Objective: It is critical to supplement SERC research priorities with input from technical leaders at the various warfare centers within the Army, Navy, Air Force, and Marine Corps, given the SERC charter to conduct research leading to improved methods, tools, and processes to improve the practice of systems engineering on complex and complicated programs within the Department of Defense (DOD). This research task focused on reducing the air-gap between such programs and the research being conducted by the faculty at the various SERC collaborator universities. The objective of this research activity focused on understanding the research and workforce needs at the various warfare centers, while also understanding themes expressed that are common across the various DoD components.
Approach: This research task was established to identify patterns of research that are of the greatest relevance to the engineering and technical leaders at warfare centers in the Army, Navy and Air Force. Researchers engaged other Defense communities, such as the Intelligence Community with the same objective. The research patterns identified in this task helps in guiding SE research priorities over the next two to five years and increase the return on investment of future RTs. The SERC researchers assessed the research needs through visits and discussions with technical leaders at the various warfare centers, with a focus on the leveraging the three core competencies of the SERC: 1. Long-term, comprehensive systems engineering focused on DoD acquisition, 2. Leverage developments in systems architecting, complex systems theory, systems thinking, systems science, knowledge management and software engineering to perform research to advance the design and development of complex systems across all DoD and Intelligence Community domains. 3. Leverage developments in open systems standards, organizational theory, program management, SE management, and information technology to provide needed integration of program/technical management MPTs.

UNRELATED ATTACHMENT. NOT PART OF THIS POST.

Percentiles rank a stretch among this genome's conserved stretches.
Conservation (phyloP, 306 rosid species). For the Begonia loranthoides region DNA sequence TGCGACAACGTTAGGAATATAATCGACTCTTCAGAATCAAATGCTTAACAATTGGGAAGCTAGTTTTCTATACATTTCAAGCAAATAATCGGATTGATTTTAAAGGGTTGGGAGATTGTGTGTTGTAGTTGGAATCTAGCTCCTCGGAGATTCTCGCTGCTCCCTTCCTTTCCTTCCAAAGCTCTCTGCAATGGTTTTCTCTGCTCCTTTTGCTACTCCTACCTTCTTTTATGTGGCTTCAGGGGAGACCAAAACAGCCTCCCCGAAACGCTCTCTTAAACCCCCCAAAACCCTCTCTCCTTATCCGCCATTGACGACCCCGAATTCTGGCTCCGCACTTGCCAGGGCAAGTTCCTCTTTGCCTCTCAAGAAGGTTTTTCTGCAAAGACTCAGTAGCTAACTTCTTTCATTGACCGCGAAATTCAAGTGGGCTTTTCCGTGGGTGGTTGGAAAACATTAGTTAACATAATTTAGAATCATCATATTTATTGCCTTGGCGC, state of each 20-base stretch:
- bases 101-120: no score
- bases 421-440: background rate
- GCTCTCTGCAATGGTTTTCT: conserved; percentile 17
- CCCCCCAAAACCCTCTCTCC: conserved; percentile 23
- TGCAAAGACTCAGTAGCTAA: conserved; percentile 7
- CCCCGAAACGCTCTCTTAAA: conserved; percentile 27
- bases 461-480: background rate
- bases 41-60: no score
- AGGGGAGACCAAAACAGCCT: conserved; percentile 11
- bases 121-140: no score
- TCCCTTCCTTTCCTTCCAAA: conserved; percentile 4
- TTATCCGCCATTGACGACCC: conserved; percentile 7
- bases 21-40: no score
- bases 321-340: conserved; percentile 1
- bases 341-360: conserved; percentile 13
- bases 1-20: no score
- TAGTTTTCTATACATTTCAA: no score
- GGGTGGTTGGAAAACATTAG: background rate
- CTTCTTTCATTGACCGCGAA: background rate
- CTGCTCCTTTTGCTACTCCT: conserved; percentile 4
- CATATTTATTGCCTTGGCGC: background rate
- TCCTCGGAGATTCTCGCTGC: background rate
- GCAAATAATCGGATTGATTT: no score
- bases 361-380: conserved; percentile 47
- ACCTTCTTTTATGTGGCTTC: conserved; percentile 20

The research team also collected and assessed any development issues related to the engineering workforce. The data collection exercise consisted of 24 site visits and telephone discussions. Additionally, we collaborated with INCOSE to run a supporting survey on this topic to all the INCOSE Fellows – worldwide (approximately 30% of all Fellows responded to the survey).